Seeing the Whole Picture
History has always fascinated me. Some of my school friends hated memorizing dates, battles, and presidents, but I loved all of that. But I also found history to sometimes be confusing.
From my Sunday school experience, I knew that the story of Moses leading the Israelites out of slavery in Egypt was the most important story in the Hebrew Bible, which we were taught to call the Old Testament. I also knew that Jesus is the most important historical person in my Christian faith. Yet, I never found Moses’ name in the history of the Egyptian Empire, even as I never found Jesus’ name mentioned when we studied the Roman Empire in school.
That disconnect was my first insight into history not being what I thought it was—a record of all the facts. Rather, a historical account is like a photograph. A photograph does not show everything that the photographer was looking at, but what she or he considered most important. In the same way, a historical account does not include everything that happened in an era, but what a historian chose to focus on.
Moses wasn’t mentioned in Egyptian records because a slave rebellion wasn’t thought important enough to mention. The same is true of Jesus not being mentioned by Roman historians of the time. A rabbi who got on the wrong side of Roman authorities and was executed was not worth mentioning. Hundreds were crucified by the Romans.
The absence of Moses and Jesus from historical records of their eras says something else about history. The Israelites in Egypt were slaves, persons who didn’t matter in Egyptian society. The majority of early Christians were poor, either slaves or day laborers; again, people who didn’t matter in Roman society. Moses and Jesus were invisible to the historians of their eras because they came from social classes that didn’t matter.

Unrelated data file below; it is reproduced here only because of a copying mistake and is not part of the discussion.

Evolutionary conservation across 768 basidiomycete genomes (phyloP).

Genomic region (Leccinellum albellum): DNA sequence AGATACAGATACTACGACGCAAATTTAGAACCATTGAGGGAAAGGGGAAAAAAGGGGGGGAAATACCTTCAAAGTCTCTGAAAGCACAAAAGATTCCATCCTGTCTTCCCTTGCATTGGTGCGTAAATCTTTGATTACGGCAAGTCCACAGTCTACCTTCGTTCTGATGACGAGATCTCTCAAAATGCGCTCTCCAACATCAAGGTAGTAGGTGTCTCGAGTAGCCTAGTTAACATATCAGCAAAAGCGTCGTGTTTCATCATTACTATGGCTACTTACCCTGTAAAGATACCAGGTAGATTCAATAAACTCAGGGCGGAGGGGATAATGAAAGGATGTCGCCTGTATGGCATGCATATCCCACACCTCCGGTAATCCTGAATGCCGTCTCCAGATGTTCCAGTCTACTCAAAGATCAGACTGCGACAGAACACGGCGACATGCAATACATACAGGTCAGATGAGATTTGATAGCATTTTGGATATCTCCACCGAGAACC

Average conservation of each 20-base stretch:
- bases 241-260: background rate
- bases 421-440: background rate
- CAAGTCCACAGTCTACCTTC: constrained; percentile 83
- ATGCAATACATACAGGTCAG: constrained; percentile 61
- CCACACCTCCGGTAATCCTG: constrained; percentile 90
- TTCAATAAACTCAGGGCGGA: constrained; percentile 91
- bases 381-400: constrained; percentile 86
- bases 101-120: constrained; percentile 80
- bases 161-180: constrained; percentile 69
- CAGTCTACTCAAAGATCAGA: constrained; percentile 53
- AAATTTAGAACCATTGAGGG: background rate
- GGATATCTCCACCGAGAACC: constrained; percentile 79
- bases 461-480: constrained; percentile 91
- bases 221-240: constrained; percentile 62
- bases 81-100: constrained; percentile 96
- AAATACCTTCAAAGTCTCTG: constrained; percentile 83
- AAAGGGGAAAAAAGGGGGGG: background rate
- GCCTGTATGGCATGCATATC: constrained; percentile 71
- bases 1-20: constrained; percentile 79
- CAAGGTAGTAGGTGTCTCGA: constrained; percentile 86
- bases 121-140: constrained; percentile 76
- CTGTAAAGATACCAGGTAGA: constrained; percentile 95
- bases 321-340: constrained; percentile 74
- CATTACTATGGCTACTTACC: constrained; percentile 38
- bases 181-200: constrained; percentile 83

I have been reminded of this as I work through The 1619 Project, which is a major source for critical race theory. This careful study by historians tells the story of our country from the perspective of Black Americans who were—and in many cases still are—considered people who don’t matter.
The fact that so many people want to prevent critical race theory from being even mentioned in schools proves that seeing our nation’s story from the bottom up, rather than from the top down, is painful. The historical “photo” we’ve been shown our entire lives turns out to not be the whole picture. And heroes we’ve all been taught to admire sometimes become those who intentionally created and perpetuated a system that kept one race on top and other races, especially Blacks, below them.
For ancient Egyptians to have recognized Moses as a divinely-inspired liberator would have demanded a conversion in their thinking. In the same way, for ancient Romans to see Jesus as a divine figure rather than a ragtag criminal would have demanded the same thing—a conversion in their thinking.
That same conversion in thinking is what critical race theory demands of contemporary Americans. And that makes the resistance of many white Christians to critical race theory so ironic. If any segment of American society should step forward and accept the need to repent, to be willing to face the whole picture, should it not be those of us who claim to be Christians?